Jeremy Clarkson boasts of easy life with his former Top Gear co-stars
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Jeremy Clarkson and mates are filming new show in North Africa
Their former show Top Gear has been at the centre of controversy over alleged scenes of cars ‘donutting’ near the Cenotaph war memorial in London.
And Jeremy Clarkson appeared to be send a thinly veiled message to his former employers as he shared pictures of himself, Richard Hammond and James May filming their new Amazon Prime show in North Africa.
Taking to Twitter, the motoring show host shared an image of the trio sat together whilst a glorious landscape could be seen behind them as he wrote: ‘We are flat out in North Africa this week.’
'We are flat out in North Africa this week': Jeremy Clarkson shared pictures of himself, Richard Hammond and James May filming their new Amazon Prime show in North Africa
The presenters certainly looked to be in good spirits as they posed for the camera in their typically casual attire
The sacked BBC star then shared a blissful image of the trio standing in front of a large pool and palm trees saying: ‘We have had such a successful day's filming, we've knocked off early.’
It was also recently revealed that the new BBC series of Top Gear could soon be available to watch on Netflix as the streaming service considers a head-to-head battle with rival Amazon Prime which will air Clarkson's new show.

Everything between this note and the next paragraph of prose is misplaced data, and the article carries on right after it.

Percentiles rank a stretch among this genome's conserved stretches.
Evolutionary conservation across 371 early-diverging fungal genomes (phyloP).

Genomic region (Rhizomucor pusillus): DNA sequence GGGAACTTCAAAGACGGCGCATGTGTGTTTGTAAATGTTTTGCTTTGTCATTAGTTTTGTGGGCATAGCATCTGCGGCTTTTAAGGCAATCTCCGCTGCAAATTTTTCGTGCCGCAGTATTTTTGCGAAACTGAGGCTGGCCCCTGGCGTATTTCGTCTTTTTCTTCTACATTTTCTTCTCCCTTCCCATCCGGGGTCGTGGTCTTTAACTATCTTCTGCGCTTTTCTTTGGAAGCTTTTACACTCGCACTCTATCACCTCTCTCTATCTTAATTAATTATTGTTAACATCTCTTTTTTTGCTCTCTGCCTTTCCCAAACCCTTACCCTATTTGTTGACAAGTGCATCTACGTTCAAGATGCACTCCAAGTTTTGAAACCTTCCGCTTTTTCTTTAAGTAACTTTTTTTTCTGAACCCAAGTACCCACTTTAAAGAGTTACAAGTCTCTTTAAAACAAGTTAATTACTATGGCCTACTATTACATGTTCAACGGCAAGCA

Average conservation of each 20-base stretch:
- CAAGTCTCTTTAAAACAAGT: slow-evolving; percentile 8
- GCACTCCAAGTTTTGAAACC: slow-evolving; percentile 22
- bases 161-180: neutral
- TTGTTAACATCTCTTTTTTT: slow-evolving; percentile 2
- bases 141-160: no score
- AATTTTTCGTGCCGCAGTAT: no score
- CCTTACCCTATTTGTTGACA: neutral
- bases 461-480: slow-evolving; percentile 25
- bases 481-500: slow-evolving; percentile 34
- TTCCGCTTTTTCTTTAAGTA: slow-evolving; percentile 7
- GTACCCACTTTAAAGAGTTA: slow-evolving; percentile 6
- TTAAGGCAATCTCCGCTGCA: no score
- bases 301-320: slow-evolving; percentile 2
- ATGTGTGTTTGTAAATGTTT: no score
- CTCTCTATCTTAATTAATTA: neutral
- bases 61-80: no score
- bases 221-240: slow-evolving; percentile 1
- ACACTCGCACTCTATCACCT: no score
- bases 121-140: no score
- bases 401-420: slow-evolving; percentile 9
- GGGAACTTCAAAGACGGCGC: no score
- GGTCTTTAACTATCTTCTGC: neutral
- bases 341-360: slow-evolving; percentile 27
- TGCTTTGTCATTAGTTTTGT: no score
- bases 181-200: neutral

The motoring show, which is currently filming, will be presented by BBC veteran Chris Evans, former Friends actor Matt LeBlanc and will feature The Stig, Formula 1 commentator Eddie Jordan, German racing driver Sabine Schmitz, motoring journalist Chris Harris and car reviewer Rory Reid.
Tyre marks left around the Cenotaph war memorial in Central London after Top Gear filming.
However the eight-episode series, which was supposed to premier on May 8, has reportedly been delayed and will be shorter due to delays affecting the filming schedule.
Pressure is continuing to mount on Top Gear bosses after it emerged the highly controversial scenes of cars 'donutting' near the Cenotaph war memorial cost licence fee-payers around $240,000 to film.
Chris Evans has sought to play down his role in the filming of the sequences, in which fellow presenter Matt Le Blanc and a stunt driver filled Whitehall with smoke and burning rubber by wheel-spinning in the shadow of Britain's main war memorials.
The BBC has admitted it knew of plans to film the controversial scenes in Whitehall for six months, after seeking council and police permission to use one of the country's most famous streets as a backdrop for its revamped show.
But, despite apologising, Evans has insisted he wasn't behind the idea, saying: 'This isn't a shoot I'm particularly involved in. I was away with family over the weekend'.
The scenes, which required a council and police-approved road closure and took a large film crew hours to shoot, will now not feature in the new series of the show, which is due to air in May.